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Acta Anaesthesiologica Scandinavica ; 67(4):559-560, 2023.
Article in English | EMBASE | ID: covidwho-20244679


Background: COVID-19 has been associated with cerebral microbleeds (CMB). Previously, an association of ApoE4 with COVID-19 severity and CMBs in autopsy was found. In this study, we investigated if carrying the Apoe4 allele relates to the number of CMBs in magnetic resonance imaging (MRI) in patients recovered from COVID-19. Material(s) and Method(s): Adult patients recovered from COVID-19 and a control group without a history of COVID-19 was recruited. Exclusion criteria were major neurologic disease, developmental disability or pregnancy. The participants underwent brain MRI 6 months after infection, and a blinded neuroradiologist analyzed the findings. ApoE was genotyped using a microarray. Statistical analysis was performed using the statistical software R. A negative binomial model was chosen based on the distribution of CMBs. Result(s): Of the 216 subjects that underwent MRI, 168 consented to genetic testing, additionally 2 patients were excluded due to extensive CMBs and 1 due to diffuse axonal injury. We included 113 COVID-19 patients (49 ICU-treated, 29 ward-treated and 35 home-isolated) and 52 controls. The most prevalent comorbidities were hypertension, asthma and diabetes. CMBs was found in 47 subjects, with the number of CMBs ranging from 0 to 26. The ApoeE4 allele was carried by 37%, equally distributed among the groups. After adjustment, age (aRR = 1.06, p = 0.007) and COVID-19 (aRR = 2.59, p = 0.038) were independently associated with CMBs. The ApoE4 allele (aRR = 2.16, p = 0.07, CI = 0.94-5.10) was not significant. Conclusion(s): Age and previous COVID-19, but not possession of the ApoeE4 allele, were independently associated with the number of CMBs.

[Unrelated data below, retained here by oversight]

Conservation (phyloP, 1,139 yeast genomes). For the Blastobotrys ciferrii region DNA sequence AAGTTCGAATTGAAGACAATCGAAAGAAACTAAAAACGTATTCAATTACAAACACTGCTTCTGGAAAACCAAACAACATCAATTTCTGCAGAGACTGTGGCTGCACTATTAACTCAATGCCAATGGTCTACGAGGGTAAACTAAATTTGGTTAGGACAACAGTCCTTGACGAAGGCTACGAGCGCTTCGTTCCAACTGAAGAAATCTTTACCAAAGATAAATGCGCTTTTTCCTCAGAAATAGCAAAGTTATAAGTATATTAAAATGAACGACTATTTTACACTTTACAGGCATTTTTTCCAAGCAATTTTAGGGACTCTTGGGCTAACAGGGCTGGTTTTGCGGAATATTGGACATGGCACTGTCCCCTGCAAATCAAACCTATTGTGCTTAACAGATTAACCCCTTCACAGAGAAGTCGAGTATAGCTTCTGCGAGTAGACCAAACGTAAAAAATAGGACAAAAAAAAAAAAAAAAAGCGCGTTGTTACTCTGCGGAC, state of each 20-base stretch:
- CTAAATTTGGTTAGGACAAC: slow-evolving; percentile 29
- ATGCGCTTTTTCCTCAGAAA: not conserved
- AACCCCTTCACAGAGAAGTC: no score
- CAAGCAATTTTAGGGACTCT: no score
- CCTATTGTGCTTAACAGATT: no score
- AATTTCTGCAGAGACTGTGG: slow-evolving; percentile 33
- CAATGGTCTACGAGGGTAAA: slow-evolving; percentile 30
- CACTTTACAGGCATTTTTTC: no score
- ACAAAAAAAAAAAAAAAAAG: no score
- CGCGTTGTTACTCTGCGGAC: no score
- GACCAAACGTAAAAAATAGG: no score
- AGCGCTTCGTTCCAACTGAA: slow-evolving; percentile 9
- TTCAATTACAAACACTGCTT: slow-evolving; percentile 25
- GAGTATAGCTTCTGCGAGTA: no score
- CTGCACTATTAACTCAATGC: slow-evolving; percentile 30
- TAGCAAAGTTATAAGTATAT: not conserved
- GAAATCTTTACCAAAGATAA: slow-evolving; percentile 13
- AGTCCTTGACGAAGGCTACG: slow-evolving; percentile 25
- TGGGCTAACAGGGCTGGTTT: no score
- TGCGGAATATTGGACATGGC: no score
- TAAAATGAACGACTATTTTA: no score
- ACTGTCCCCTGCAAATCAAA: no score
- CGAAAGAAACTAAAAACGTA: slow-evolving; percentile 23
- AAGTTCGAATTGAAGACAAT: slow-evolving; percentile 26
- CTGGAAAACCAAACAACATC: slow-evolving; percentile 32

Acta Anaesthesiologica Scandinavica ; 67(4):550-551, 2023.
Article in English | EMBASE | ID: covidwho-20240792


Background: We aimed to report long-term brain magnetic resonance imaging (MRI) findings in survivors of ICU-treated COVID-19 compared to other groups. Material(s) and Method(s): In this prospective cohort study 70 ICU-treated, 46 ward-treated and 46 home-isolated patients, diagnosed with COVID-19 in 2020, underwent brain MRI 6 months after the acute phase to determine the presence of cerebral microbleeds (CMB) and Fazekas scale. Result(s): CMBs existed in 27 (38.6%) ICU-treated, 13 (28.3%) ward-treated, 8 (17.4%) home-isolated COVID-19 patients, and in 12 (22.6%) non-COVID controls (Figure 1). The number of CMBs in COVID-19 patients and controls was median 2 (IQR 1-4) and 1 (IQR 1-2), respectively. Patients with CMBs differed from those without, regarding age (median 62 vs. 52 years, p < 0.001), history of arterial hypertension (50% vs. 31%, p = 0.03), need of ICU (56% vs. 38%, p = 0.03) and ventilator treatment (42% vs. 22%, p = 0.01), length of hospital stay (median 21 vs. 12 days, p < 0.001), and supplementary oxygen therapy (median 18 vs. 10 days, p = 0.008), respectively. Within the ICU group, patients with and without CMBs differed regarding the duration of ICU stay (median 17 vs. 9 days, p = 0.006), and mechanical ventilation (median 14 vs. 6 days, p = 0.002). In multivariable analysis, only age was associated with CMBs (OR 1.06, 95% CI 1.02-1.09). The majority of subjects in all groups had Fazekas scale one for white matter hyperintensities (Figure 1). Conclusion(s): Although the severity of respiratory failure and history of arterial hypertension were associated with the presence of CMBs, only age was an independent predictor of CMBs.